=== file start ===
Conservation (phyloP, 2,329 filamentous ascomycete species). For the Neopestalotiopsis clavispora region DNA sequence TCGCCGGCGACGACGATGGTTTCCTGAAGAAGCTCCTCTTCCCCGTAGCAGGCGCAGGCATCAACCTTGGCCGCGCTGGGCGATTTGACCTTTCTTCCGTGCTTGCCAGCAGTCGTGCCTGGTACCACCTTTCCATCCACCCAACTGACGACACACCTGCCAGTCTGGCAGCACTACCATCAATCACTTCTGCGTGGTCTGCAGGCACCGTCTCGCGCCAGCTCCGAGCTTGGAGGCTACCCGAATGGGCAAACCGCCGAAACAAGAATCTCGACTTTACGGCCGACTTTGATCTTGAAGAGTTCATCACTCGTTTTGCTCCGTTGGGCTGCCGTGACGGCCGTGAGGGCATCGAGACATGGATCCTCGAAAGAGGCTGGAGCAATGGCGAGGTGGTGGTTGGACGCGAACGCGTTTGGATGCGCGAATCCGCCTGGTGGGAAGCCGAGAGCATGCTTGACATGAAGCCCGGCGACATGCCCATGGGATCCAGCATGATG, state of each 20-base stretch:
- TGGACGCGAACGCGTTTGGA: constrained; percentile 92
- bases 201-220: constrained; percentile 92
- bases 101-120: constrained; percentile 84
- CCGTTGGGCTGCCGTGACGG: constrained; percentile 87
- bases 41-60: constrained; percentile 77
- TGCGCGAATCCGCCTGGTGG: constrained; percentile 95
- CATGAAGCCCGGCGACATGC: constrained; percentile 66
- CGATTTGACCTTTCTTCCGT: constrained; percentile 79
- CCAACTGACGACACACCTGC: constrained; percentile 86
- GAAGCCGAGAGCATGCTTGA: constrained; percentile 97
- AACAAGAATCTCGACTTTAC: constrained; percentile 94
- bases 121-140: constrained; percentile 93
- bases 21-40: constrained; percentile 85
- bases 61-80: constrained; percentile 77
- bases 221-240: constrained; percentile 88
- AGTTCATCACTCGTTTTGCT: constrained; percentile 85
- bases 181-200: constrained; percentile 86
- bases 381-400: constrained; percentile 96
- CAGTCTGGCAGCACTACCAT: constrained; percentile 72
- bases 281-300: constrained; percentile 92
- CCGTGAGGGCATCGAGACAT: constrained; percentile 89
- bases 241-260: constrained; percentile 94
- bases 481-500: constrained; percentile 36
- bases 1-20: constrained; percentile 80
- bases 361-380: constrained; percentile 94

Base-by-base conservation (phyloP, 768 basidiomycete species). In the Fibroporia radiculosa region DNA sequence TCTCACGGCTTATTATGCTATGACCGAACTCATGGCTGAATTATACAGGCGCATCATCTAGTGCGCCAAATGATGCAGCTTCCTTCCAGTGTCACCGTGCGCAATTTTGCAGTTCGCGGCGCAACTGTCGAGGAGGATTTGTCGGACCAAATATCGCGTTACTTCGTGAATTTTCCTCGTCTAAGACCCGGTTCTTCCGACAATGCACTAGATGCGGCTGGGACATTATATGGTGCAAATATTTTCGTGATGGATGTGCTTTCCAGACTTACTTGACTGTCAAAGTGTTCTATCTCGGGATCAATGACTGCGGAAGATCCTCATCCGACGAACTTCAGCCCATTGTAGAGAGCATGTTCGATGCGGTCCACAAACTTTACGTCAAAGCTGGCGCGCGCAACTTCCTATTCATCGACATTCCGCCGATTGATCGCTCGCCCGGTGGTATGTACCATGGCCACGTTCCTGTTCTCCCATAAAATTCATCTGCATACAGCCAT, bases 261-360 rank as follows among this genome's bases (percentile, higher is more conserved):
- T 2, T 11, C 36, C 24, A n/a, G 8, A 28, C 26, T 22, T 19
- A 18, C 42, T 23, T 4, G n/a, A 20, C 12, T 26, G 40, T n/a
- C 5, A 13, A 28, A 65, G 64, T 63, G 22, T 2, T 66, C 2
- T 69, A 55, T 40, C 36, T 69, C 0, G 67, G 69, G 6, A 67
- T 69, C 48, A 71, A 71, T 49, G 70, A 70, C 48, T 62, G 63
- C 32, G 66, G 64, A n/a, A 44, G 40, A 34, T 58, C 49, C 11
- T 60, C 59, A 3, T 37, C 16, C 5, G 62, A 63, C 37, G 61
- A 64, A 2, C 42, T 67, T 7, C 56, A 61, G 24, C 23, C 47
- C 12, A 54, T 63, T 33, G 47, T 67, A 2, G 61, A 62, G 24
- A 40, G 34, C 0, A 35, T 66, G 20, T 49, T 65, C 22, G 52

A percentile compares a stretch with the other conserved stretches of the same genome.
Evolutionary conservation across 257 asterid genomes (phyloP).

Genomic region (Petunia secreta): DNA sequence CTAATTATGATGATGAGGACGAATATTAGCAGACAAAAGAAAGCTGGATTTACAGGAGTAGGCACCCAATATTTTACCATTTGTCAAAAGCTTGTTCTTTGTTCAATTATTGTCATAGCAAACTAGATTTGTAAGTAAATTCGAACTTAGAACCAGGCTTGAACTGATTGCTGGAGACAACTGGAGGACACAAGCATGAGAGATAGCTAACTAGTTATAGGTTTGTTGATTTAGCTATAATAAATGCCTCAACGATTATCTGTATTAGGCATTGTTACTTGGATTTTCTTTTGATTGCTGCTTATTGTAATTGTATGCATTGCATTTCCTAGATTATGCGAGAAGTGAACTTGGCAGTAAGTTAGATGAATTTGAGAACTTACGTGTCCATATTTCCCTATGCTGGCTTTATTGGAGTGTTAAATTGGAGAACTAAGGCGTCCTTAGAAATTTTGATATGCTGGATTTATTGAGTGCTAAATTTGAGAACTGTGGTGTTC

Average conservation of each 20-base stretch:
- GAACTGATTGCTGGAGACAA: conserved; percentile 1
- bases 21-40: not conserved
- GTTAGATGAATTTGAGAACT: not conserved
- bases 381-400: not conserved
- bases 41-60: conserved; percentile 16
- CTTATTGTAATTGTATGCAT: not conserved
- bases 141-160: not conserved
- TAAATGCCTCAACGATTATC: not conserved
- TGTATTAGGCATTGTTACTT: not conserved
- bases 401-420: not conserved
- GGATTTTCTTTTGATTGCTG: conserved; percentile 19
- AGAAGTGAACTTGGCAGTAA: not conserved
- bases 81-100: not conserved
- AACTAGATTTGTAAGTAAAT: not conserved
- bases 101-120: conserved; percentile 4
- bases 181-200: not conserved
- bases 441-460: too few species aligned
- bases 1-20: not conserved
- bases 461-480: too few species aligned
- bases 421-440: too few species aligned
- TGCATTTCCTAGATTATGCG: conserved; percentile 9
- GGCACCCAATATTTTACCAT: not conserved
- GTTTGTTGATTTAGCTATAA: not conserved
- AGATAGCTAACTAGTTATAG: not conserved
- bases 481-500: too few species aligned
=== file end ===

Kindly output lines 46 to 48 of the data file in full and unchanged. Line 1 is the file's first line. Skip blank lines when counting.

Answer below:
- bases 41-60: conserved; percentile 16
- CTTATTGTAATTGTATGCAT: not conserved
- bases 141-160: not conserved